I had a company decide to not go forward with a DR project *after* they had recently suffered a disaster. The reason? They had another project they hadn't budgeted correctly for and needed the budget from the DR (which they had just gotten approval to increase by 4x - after exhausting all alternatives to my proposal) to devote to this new project. I left shortly after, several years later the company still has no DR. Though I don't think they need it anymore, the company is spiraling down the drain.

I was at another company where they too had a couple disasters, and then signed onto a DR plan from a service provider which they knew from day 1 would *never* work (and they were paying something like $20k/mo for something they could never use). They did it just to show the customers yes they had a DR plan.

it really is sad to see such logic in action. I don't really have words to describe how I feel when I see that.

losing 1 hour's worth of data to me isn't a big deal in the grand scheme of things, it could be far, far worse.. As another user noted they pull their stuff out of SF every 15 mins.

If your data is *that* vital then your best off controlling it yourself, be prepared to pay for that though, likely it won't be cheap.

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You certainly don't mean an "uptime of *30* years"

I'm pretty certain there isn't a system with an uptime of 30 years. That would be a system built in the early '80s which hasn't had a power outage.

You might mean a predicted MTTF of 30 years. But as we say, that calculates predicted failures when most failures are unpredictable.

Any system intended to be reliable will have a service schedule that precludes long uptimes. It's amusing to run a machine that has been up for several years. I've done it with Linux systems in the mid- to late-1990s. But when you really care about reliability you regularly shut down the machines to clean the dust out, replace the clock battery, check the UPS batteries, look for corrosion and popped caps, etc.

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Silver badge

Re: You certainly don't mean an "uptime of *30* years"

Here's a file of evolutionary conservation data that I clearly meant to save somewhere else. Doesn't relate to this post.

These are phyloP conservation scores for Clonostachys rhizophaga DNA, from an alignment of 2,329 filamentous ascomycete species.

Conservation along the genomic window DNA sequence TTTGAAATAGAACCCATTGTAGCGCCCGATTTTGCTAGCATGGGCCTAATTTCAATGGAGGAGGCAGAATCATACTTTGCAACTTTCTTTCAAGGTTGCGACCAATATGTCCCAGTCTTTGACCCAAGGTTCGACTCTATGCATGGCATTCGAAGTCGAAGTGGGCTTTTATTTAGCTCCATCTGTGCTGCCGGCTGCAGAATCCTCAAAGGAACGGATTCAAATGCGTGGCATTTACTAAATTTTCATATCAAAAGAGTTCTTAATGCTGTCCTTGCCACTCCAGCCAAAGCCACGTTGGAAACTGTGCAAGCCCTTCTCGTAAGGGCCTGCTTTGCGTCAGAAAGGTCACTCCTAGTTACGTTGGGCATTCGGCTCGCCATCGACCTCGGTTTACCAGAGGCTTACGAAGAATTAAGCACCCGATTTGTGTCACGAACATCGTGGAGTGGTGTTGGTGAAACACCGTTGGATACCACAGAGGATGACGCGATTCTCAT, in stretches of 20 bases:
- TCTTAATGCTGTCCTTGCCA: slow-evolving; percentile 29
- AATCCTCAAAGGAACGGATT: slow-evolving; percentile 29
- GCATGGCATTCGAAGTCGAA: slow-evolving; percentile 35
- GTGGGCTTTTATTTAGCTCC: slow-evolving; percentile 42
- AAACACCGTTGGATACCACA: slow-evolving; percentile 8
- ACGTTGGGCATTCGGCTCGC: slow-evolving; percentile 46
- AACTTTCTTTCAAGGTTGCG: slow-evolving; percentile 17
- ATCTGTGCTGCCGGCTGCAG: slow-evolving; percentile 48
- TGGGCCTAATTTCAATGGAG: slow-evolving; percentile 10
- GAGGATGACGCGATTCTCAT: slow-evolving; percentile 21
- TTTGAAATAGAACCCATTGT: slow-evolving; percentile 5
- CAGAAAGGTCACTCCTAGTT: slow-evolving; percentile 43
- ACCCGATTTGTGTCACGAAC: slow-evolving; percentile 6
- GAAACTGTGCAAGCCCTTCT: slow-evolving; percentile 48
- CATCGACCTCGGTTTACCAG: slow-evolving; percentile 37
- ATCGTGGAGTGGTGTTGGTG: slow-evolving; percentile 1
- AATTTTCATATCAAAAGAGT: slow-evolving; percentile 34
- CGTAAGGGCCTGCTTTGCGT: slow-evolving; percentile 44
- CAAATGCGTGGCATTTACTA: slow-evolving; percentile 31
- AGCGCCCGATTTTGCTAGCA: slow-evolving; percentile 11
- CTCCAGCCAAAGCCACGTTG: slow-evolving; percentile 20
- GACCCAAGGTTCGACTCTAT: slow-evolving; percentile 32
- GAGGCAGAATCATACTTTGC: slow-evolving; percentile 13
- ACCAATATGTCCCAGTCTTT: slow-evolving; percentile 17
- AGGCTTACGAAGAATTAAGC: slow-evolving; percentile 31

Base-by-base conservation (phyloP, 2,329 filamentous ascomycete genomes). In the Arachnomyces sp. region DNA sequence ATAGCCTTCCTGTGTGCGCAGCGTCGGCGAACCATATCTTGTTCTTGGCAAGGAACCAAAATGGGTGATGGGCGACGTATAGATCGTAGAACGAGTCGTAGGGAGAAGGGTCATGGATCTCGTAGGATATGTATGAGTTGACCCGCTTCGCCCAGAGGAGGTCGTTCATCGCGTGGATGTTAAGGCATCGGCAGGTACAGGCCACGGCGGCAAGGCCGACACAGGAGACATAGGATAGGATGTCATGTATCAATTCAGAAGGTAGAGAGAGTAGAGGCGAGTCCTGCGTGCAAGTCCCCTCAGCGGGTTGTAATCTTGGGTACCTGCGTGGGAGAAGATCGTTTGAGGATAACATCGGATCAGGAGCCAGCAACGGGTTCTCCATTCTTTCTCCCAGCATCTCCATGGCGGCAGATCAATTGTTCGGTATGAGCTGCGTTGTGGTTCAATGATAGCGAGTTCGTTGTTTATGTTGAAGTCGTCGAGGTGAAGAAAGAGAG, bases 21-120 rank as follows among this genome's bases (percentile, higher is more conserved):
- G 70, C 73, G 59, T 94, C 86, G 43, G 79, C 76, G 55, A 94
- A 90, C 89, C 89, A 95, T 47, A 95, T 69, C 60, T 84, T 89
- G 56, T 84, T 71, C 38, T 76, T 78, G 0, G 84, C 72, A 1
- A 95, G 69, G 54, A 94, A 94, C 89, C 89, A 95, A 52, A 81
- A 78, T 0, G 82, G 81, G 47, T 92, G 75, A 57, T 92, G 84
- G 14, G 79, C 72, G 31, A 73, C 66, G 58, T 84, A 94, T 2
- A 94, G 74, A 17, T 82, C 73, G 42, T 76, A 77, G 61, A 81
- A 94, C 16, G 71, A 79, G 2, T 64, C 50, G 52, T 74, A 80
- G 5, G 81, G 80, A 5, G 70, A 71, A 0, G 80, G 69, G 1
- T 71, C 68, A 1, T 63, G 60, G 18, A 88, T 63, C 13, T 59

Not necessarily.

A good design allows bits of the server(s) to be removed for inspection, repair and upgrade while the service is running, without ever taking the service as a whole down.

Eg dual-or-more PSUs, pull one, check it over, replace, pull other etc. Same with critical software components.

Mainframes are designed so you can do that, and you can do it with commodity-hardware as well.

Costs a lot though.

- And why would you even have a clock battery anyway? That's for keeping the clock going when the machine is off, and it never turns off!

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FAIL

Re: You certainly don't mean an "uptime of *30* years"

@Donald Becker

I'm pretty sure there is - the HP/Tandem NonStop system that runs the ATMs for Britain's biggest building society hasn't had any downtime in 20 years, so I suspect that there are plenty of other systems that have been running for 30 years (I just happen to know about that one).

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Thumb Up

Re: You certainly don't mean an "uptime of *30* years"

To Richard 12:

"- And why would you even have a clock battery anyway? That's for keeping the clock going when the machine is off, and it never turns off!"

You get an upvote for that. I'm adding that to my list of phrases... "Why do we need that, it never turns off/fails". :)

But I would add and check and replace a watch battery myself. As if it does fail/turn off... I don't have to worry about setting the time and messing with clock bugs/conflicts if it does drop off. But then again, I'm only prodding old boxes with a screw driver, not even tried servers yet. But one things is for certain, if it can go wrong, I've seen it go wrong. (Like that time I mentioned to the cashier how the banks nice new mini desktops look nice, but will probably overheat. Cue the next week and a closed till for "computer repairs"! :D).

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So is an hour data loss good or bad?

No data loss is "good" but without knowing the RPO and RTO of the salesforce SLA's with their customers (I'm not one of their customers) it's hard to say if it was poor service or within the scope of expectations.

If this was a high availability service with low or no RTO/RPO then they've failed, if it had a RPO of greater than an hour and if the RTO was less than 6 hours then it has probably met expectations (data loss experienced of an hour and recovery time of 5 and a bit hours).

If however you'd chosen a cheap low-cost SLA to save money and the cost to your business is greater than the money you've saved by using Salesforce, you've probably made the wrong outsourcing decision...

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I'm a salesforce customer and I can tell you that there are no SLAs. None. Seriously. So I'd say that based on that, they handled this outage pretty well.

And if you need to restore your salesforce data because YOU messed it up? That costs a minimum of $10K and takes weeks.

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Unhappy

@cpreston.

"I'm a salesforce customer and I can tell you that there are no SLAs. None. Seriously. So I'd say that based on that, they handled this outage pretty well."